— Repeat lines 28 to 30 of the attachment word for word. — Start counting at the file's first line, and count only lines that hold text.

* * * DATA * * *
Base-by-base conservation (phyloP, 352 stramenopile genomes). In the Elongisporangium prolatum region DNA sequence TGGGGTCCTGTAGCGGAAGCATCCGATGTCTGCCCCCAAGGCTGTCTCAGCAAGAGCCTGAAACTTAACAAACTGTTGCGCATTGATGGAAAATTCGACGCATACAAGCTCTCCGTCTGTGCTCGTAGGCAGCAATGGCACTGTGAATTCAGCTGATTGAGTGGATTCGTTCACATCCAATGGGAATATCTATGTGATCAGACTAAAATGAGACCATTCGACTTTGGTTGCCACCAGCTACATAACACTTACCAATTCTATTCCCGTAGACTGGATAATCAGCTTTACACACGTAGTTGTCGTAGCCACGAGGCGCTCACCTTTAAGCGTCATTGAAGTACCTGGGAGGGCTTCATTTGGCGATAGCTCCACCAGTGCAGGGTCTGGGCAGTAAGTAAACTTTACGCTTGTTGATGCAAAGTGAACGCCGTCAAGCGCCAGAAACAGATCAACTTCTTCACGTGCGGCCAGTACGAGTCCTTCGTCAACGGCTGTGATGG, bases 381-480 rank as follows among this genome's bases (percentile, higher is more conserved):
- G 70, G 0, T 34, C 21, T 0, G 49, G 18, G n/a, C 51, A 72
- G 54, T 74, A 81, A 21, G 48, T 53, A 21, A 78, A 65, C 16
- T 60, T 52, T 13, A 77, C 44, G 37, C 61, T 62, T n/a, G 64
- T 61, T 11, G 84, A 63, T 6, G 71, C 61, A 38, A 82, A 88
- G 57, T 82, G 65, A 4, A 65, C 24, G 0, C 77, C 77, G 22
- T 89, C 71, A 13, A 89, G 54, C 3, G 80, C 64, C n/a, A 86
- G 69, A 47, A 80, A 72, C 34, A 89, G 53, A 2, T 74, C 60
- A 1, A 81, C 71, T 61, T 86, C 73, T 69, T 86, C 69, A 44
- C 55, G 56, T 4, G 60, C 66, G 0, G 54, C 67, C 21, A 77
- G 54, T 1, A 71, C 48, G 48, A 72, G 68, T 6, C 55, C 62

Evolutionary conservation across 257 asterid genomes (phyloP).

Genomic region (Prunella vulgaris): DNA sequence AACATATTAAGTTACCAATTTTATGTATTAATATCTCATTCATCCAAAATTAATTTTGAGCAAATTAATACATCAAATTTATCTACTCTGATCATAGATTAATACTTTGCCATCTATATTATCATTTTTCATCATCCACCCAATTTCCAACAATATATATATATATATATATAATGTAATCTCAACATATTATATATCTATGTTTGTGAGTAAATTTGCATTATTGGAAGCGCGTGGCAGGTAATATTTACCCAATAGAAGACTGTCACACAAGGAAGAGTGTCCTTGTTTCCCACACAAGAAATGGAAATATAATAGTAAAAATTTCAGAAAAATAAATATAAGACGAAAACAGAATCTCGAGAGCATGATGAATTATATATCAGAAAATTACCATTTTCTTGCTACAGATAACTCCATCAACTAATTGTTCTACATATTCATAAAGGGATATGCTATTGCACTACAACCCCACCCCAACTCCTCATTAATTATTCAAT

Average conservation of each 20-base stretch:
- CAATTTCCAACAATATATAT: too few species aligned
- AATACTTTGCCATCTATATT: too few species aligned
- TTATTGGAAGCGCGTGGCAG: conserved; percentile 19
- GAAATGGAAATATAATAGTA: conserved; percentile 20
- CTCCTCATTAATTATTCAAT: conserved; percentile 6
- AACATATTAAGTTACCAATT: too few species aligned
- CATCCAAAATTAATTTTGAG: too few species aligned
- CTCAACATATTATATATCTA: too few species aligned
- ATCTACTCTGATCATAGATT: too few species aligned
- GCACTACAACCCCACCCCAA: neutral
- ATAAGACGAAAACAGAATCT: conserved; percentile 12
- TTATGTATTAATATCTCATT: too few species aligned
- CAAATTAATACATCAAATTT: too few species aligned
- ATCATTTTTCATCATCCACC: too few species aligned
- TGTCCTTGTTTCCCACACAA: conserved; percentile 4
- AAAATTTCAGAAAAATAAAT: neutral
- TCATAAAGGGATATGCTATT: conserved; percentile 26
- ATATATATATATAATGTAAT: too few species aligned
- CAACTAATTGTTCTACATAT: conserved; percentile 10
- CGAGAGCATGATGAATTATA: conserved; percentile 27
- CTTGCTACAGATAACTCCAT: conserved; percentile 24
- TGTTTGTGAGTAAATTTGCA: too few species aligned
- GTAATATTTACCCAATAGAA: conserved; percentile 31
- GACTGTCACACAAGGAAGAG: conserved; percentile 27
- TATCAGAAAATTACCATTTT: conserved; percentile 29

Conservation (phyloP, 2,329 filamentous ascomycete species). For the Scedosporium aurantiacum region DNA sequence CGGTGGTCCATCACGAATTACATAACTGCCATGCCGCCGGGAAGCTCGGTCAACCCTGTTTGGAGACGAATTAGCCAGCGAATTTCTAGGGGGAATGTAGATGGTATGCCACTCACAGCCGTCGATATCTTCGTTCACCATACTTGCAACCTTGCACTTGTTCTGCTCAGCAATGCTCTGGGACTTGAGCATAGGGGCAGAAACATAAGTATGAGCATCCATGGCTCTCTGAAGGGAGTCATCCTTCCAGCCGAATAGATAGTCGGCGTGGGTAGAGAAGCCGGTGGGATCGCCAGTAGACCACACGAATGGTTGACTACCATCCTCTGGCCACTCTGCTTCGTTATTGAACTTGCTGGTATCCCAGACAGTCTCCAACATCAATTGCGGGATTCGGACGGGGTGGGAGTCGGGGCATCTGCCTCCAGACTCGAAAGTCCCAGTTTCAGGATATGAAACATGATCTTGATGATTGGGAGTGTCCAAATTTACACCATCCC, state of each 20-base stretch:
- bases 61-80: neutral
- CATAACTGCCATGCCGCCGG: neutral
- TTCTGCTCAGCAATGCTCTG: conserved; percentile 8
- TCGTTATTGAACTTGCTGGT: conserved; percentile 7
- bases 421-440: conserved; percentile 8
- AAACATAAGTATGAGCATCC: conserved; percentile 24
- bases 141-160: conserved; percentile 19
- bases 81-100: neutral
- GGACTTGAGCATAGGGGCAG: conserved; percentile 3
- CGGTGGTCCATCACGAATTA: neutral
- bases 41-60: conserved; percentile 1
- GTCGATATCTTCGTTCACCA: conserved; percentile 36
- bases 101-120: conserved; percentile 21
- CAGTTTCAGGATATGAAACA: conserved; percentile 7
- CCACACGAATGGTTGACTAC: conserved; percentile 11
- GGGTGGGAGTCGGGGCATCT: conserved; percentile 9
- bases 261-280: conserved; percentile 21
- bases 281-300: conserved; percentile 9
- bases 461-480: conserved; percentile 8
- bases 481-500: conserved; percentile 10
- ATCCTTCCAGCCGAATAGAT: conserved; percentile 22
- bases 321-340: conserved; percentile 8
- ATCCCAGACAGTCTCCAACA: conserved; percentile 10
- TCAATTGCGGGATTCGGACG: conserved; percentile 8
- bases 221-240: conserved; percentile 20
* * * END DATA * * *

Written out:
- ATCATTTTTCATCATCCACC: too few species aligned
- TGTCCTTGTTTCCCACACAA: conserved; percentile 4
- AAAATTTCAGAAAAATAAAT: neutral